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USGS Fact Sheet FS-170-96
by S.J. Gruber and M.D. Munn
September 1996

Organochlorine Pesticides and PCBs in Aquatic Ecosystems of the Central Columbia Plateau

Organochlorine pesticides and PCBs were detected in streambed sediment and
fish from streams in the Central Columbia Plateau of central Washington
and northern Idaho
, one of 60 study units in the U.S. Geological Survey's
National Water Quality Assessment (NAWQA) Program. Concentrations of
some compounds were at levels that may pose a threat to fish and wildlife
of the region.

What Are Organochlorine Pesticides and PCBs?

Organochlorine pesticides are man-made organic chemicals that have been used to control everything from fungus to grasshoppers. DDT was the first that was used on a large scale in the U.S.; it was heavily applied in agricultural regions. Most organochlorine pesticides are no longer sold for use in the U.S. PCBs are not pesticides but do have many of the same properties. They are by-products and constituents of a variety of industrial products, such as electrical transformers.

Where Do We Find Organochlorines?

Many organochlorine pesticides are extremely persistent in the environment. Although most are no longer used in the U.S., many are manufactured here for use elsewhere, especially in developing countries. Although concentrations of these compounds are usually greatest where they are used the most (such as in agricultural areas), low levels of some compounds, such as DDT, have been found all over the world.

How Do Organochlorines Affect Wildlife?

Scientists have known since the early 1970s that DDT causes eggshell thinning in the bald eagle and other birds. Since that time, many organochlorine pesticides and PCBs have been linked to hormone disruption and reproductive problems in aquatic invertebrates, fish, birds, and mammals (see review by Colborn and others, 1993). These effects combined with a slow rate of breakdown make many organochlorines a long-term environmental concern.

Organochlorines in the Food Chain (GIF, 21970 bytes)Organochlorines are tranported from agricultural and urban sources through soil erosion, runoff, and precipitation. They accumulate in streambed sediments and in tissues of aquatic invertebrates and fish. Concentrations increase in predatory animals.


The Study Unit

The study unit lies north of the Snake River and east of the Columbia River

The Central Columbia Plateau Study Unit covers approximately 13,000 mi2 in east-central Washington and northwestern Idaho. It is bounded by the Palouse Mountains in the east, the Columbia River to the north and west, and the Snake River to the south.

Field Collection

Samples of streambed sediment and fish tissue were analyzed for 33 organochlorine pesticides and total PCBs at 23 sites: 16 for sediment and fish and seven for sediment only. Five to 10 samples of streambed sediment were collected at each site and composited for analysis. We collected six species of fish: carp, bridgelip sucker, largescale sucker, rainbow trout, largemouth bass, and sculpin. Bottom-feeding fish (carp and suckers) were taken at most sites. Composite samples of four to eight whole fish of the same species were analyzed.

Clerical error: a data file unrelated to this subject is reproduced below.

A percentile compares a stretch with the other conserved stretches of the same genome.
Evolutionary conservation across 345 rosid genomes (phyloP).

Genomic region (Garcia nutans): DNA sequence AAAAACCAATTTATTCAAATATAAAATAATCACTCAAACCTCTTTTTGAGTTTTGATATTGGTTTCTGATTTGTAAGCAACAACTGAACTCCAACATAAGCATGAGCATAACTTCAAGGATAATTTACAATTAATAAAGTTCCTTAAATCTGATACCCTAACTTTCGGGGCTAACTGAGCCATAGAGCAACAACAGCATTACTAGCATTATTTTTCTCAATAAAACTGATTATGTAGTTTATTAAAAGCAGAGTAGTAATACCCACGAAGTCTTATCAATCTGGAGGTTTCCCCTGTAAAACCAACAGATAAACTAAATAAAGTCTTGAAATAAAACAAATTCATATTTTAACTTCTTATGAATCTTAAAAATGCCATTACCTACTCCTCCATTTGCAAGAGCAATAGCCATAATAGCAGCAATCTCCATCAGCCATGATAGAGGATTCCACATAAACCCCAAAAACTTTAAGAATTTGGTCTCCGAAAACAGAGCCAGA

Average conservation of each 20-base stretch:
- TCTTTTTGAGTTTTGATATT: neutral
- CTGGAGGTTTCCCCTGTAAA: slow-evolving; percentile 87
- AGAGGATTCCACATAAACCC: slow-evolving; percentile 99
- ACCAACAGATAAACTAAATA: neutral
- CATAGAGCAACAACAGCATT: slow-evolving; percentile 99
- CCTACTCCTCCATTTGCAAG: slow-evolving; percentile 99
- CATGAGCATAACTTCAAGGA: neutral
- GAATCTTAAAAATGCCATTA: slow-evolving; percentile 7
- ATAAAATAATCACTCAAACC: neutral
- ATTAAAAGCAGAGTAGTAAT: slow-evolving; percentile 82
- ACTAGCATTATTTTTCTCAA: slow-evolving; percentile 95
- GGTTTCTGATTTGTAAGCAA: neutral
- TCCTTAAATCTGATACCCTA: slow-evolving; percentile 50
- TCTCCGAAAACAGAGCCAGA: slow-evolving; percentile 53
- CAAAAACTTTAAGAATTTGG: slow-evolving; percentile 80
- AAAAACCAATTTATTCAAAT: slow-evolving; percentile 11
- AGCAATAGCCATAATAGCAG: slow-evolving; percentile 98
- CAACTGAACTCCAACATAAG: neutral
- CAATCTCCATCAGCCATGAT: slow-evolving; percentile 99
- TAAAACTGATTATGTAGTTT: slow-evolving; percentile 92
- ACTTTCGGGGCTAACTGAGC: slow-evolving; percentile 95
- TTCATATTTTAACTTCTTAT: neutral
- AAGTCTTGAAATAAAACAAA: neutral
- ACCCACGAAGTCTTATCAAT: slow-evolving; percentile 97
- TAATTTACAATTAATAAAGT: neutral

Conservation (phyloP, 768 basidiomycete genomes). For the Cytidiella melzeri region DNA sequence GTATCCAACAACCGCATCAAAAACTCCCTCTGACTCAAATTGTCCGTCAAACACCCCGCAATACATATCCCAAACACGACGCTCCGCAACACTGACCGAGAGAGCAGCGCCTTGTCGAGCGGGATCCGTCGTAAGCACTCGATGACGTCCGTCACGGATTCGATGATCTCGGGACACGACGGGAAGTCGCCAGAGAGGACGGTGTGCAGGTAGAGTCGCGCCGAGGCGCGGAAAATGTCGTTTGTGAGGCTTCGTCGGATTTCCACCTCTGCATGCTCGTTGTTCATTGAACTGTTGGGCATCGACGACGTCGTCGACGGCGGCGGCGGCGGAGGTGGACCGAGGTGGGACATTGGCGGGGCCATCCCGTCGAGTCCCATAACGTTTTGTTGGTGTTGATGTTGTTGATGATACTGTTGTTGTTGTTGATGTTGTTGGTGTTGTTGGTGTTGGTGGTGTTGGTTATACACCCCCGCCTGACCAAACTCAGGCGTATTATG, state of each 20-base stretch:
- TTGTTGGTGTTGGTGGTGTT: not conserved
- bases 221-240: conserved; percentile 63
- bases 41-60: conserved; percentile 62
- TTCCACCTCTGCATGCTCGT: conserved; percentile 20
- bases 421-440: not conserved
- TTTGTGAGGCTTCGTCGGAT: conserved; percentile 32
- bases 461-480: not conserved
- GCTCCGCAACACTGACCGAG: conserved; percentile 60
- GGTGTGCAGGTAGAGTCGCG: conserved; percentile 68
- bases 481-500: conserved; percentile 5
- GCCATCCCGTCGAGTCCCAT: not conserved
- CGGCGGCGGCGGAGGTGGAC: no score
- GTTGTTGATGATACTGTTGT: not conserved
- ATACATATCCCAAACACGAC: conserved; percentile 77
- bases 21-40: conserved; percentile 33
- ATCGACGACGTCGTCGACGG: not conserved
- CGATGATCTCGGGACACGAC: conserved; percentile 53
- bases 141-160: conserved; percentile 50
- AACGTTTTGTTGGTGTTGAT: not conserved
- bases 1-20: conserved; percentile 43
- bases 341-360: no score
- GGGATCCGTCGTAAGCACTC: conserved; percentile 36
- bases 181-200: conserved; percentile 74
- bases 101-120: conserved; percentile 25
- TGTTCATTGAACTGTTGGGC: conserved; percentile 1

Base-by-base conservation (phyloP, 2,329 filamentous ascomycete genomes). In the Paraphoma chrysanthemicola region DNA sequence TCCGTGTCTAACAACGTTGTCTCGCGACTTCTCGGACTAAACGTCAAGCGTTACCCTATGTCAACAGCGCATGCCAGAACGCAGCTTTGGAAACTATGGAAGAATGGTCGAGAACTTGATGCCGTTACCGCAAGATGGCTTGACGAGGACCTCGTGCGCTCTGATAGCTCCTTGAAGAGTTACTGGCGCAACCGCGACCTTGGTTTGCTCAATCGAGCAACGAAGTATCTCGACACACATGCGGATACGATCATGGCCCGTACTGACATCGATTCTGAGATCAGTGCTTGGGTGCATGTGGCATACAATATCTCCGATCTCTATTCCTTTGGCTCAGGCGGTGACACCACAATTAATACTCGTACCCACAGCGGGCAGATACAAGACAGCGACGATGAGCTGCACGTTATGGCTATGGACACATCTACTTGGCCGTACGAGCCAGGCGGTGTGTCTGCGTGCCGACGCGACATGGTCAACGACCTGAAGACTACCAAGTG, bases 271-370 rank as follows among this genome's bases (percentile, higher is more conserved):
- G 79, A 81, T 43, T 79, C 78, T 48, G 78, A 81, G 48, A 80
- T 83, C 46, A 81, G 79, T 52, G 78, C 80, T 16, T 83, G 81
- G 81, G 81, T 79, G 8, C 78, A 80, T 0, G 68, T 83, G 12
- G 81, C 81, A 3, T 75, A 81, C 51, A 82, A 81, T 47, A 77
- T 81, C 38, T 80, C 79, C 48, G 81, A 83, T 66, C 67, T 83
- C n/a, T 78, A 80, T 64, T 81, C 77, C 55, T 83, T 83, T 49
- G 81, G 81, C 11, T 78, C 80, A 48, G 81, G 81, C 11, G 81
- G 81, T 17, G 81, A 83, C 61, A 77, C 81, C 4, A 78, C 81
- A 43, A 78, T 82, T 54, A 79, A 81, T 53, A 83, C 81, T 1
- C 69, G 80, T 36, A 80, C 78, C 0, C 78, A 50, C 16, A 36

Land Use in the Quincy-Pasco Basins

The Quincy-Pasco Basins contain one of the most productive agricultural regions in the country. Irrigated farming is the dominant land use, made possible by a large system of canals and wasteways.


Several pesticides were detected in both streambed sediment and fish. The sites with the largest number of pesticides and the highest concentrations were found in the irrigated farming areas.

Land Use in the Palouse River Basin

The major land use in the Palouse River Basin is dryland farming, but urban areas such as Pullman, Washington, and Moscow, Idaho, impact surface waters through urban runoff and sewage treatment plant effluent.


About the same number of compounds were detected in the Palouse River Basin as in the Quincy-Pasco area. However, for some compounds, the effects of historical land use practices were apparent. For instance, PCBs were found only in fish and sediment at the urban sites near the towns of Pullman and Moscow. Hexachlorobenzene, which was used primarily with wheat seed, was found much more frequently in dryland sites than in irrigated sites.

DDE - The Most Common Compound Detected

Map of land use and p,p'-DDE concentrations (GIF, 54488 bytes)

p,p'-DDE, the most persistent breakdown product of DDT, was found throughout the study unit except for the forested site and comprised an average of 80 percent of the total DDT in sediment and 91 percent in fish.

In streambed sediment, p,p'-DDE concentrations at 22 percent of the sites exceeded guidelines established for the protection of aquatic life. At these concentrations, adverse effects on aquatic life are expected to occur frequently. The concentration was highest at Lind Coulee, which may act as a source of DDE to Potholes Reservoir.